After this week, I will have processed 30 gallons (dry weight) of black walnuts into ink. After doing this much ink (by far the most I've ever processed in such a short period of time), I've learned to streamline the process somewhat. I thought I'd write it out in steps, with photos.
Black Walnut Tree
Cooked-Down Black Walnut Ink 2013
Playtex Dishwashing Gloves
Non-Reactive Cooking Pot (I use a large canning pot)
Paper & Dip Pen (to make writing samples with)
Buckets or Bowls
Fine-Mesh Paint Strainer
Cloth for Filtering
Measuring Cups or Containers
Steel Wool (optional)
Black Walnut Husks
100-Proof Vodka (optional)
Gum Arabic (optional)
Glass or Nalgene Bottles
Badger Ink Mixer (optional-- but very useful)
1. Wearing heavy-duty dishwashing gloves (like Playtex), de-husk the black walnuts. It is the fleshy outer part you want for ink, and not the hard shell or nut. Most will have Black Walnut Maggots feeding within the husk. Brush these aside (chickens love them!) Put the husks into a non-reactive pot and cover with distilled water (I admit to using my well water, which has a bit of iron in it. I would not use chlorinated tap water.) If you need to, you can let this soak overnight or even considerably longer, until you’re ready to cook it down.
Black Walnut Maggots
First Steaming Stage
2. Bring the husks and water to a boil. Watch carefully, as this boils over very easily and makes a huge mess! Once it’s boiling, drop the heat down to just below a simmer-- with no bubbling in the pot, but with steam coming off the surface. Put a lid on. Cook it down for several hours to make an extract. Stir it from time to time. Make some writing samples. Continue to cook it down until it’s dark and doesn’t seem to darken any further. Be patient during the two cooking stages, especially if making a large quantity; don’t rush and scorch the extract. For this step, I tend to cook this from the time I wake up until I go to bed, then turn the heat off (a smaller quantity would require much less time).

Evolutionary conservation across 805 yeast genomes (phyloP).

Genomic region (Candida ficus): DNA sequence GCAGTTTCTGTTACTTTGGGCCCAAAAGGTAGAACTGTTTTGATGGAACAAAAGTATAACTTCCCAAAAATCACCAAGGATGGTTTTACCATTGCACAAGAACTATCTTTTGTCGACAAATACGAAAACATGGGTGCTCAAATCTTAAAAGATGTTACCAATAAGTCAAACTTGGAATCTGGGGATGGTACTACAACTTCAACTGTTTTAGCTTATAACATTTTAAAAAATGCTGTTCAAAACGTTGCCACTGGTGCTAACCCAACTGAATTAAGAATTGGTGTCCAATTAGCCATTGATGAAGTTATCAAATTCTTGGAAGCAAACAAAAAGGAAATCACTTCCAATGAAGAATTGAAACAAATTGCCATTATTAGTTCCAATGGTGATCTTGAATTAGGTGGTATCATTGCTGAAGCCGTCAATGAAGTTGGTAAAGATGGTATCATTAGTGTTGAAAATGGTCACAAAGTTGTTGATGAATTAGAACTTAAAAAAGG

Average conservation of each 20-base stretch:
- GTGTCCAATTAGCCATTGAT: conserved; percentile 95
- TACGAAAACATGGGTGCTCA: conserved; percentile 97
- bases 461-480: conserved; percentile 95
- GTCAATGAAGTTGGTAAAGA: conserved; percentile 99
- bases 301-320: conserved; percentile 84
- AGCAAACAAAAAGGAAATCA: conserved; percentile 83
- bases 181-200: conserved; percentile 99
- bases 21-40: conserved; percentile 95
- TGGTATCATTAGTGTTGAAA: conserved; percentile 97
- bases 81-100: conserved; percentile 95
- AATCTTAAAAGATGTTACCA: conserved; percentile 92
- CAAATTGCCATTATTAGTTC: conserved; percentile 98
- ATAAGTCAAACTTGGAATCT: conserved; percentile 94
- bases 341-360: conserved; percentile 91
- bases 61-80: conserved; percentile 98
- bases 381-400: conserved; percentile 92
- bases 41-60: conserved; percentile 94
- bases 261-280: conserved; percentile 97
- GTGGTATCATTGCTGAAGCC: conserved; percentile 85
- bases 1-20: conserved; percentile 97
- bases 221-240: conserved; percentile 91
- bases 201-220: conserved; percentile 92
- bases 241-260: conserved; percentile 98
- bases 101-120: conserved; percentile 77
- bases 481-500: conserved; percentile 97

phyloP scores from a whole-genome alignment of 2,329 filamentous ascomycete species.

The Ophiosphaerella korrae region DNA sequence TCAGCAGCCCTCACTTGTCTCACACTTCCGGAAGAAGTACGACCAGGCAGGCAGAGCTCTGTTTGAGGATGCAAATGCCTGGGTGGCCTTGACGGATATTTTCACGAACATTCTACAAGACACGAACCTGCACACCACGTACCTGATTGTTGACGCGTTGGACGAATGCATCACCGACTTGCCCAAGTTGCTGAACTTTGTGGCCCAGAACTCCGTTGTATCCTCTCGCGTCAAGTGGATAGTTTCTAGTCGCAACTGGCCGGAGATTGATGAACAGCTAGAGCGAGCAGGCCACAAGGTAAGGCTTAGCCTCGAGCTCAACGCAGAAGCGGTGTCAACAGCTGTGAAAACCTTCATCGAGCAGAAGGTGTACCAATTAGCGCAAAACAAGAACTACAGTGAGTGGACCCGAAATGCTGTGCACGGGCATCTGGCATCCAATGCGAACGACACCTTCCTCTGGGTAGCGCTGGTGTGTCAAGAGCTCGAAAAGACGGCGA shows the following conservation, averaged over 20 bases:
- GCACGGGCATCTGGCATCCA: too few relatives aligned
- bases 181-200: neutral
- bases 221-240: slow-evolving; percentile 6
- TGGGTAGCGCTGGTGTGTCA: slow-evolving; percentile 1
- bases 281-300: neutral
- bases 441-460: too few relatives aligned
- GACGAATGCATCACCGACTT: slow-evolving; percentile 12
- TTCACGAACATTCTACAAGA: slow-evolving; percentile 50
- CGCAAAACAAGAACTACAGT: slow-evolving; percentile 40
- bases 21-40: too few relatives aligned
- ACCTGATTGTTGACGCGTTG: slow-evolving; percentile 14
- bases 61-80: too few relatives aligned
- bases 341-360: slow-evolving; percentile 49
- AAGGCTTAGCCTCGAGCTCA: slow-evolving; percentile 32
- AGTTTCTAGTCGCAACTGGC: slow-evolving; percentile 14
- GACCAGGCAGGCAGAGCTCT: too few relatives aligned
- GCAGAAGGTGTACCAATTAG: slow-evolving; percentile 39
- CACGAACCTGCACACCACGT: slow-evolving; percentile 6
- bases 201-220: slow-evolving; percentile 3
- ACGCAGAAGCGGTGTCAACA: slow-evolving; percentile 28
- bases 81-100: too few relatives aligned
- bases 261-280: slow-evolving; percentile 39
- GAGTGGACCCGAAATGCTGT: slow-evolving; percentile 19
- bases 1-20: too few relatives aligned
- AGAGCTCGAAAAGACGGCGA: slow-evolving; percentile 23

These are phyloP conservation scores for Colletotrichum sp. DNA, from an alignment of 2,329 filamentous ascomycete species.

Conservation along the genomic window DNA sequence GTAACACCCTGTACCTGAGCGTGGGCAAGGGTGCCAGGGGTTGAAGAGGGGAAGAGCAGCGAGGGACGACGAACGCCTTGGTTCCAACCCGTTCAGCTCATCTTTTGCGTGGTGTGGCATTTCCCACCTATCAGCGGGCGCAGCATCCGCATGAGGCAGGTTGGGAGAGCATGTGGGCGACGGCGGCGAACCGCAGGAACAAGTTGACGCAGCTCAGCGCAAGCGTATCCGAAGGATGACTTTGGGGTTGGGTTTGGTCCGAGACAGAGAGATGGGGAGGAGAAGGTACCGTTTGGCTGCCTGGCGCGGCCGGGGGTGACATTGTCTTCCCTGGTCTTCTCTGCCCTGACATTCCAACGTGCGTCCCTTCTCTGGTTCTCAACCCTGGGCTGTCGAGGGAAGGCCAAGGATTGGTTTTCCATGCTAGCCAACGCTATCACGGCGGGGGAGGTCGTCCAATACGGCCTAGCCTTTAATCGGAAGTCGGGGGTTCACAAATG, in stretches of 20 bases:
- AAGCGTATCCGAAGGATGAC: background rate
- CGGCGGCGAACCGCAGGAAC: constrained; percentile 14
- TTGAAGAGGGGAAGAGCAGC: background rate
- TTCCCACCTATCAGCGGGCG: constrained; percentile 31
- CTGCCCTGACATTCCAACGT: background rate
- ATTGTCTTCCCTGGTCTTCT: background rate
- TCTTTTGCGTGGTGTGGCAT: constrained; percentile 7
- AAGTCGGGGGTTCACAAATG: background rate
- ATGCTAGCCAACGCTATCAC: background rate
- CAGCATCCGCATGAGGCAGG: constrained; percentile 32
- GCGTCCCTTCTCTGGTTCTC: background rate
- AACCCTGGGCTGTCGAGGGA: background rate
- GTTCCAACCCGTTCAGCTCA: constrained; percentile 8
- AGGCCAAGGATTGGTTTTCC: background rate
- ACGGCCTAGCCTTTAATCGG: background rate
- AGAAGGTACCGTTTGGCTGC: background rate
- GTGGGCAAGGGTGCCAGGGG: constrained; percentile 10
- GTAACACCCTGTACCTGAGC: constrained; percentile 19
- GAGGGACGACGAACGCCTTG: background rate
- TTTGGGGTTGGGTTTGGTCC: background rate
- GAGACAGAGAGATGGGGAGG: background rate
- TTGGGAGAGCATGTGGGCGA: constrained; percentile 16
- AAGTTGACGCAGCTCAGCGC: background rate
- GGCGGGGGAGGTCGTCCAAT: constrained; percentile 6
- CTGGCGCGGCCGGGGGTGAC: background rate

3. Allow to cool, even overnight. Then strain and squeeze through a nylon fine-mesh paint strainer. This is to remove the big chunks and not the smaller particles (there will be a final filtering through cloth later.) I put one or two handfuls of husks in the strainer at a time– just enough for my hands to manage to squeeze easily. Try to squeeze out as much of the liquid from the solids as possible. Discard the solids.
Wringing the Fine-Mesh Paint Strainer
Second Steaming Stage
4. Return the liquid extract to the non-reactive pot. Carefully bring to a boil (again, watch to make sure it doesn’t boil over). Drop the heat down to just below a simmer so that there is no bubbling, but only with steam rising off the top. Leave the lid off this time. Allow it to reduce down, stirring from time to time. This cooking stage requires less than half the amount of time than the first cooking stage. A film may appear on the surface (this is the sugars carmelizing). Just stir it back in. Make writing samples periodically (every half hour or so at first, then as it begins to darken, make a sample every 15 minutes). Don't be surprised if, at first, the ink looks paler than the writing sample was from the day before. Just keep stirring and reducing it down and it will get darker again. Keep reducing the ink down to the color strength that you like. If desired, add some clean shiny steel wool to impart some iron to help darken the ink to a blackish-brown sepia color (optional.). Keep in mind, if you will be using alcohol as a preservative later, that it will dilute the strength of the color a little, so take this into account as you judge the strength of the color. There will come a point where it just won’t darken any more, so be careful not to steam all your ink away in trying to get it darker. Stir the ink well before each time you make a writing sample– this will evenly distribute the pigment so that you will get a more accurate color sample.
Notice the Steam Rising Above the Pot -- and No Bubbles in the Pot
Dropping the Steam Wool In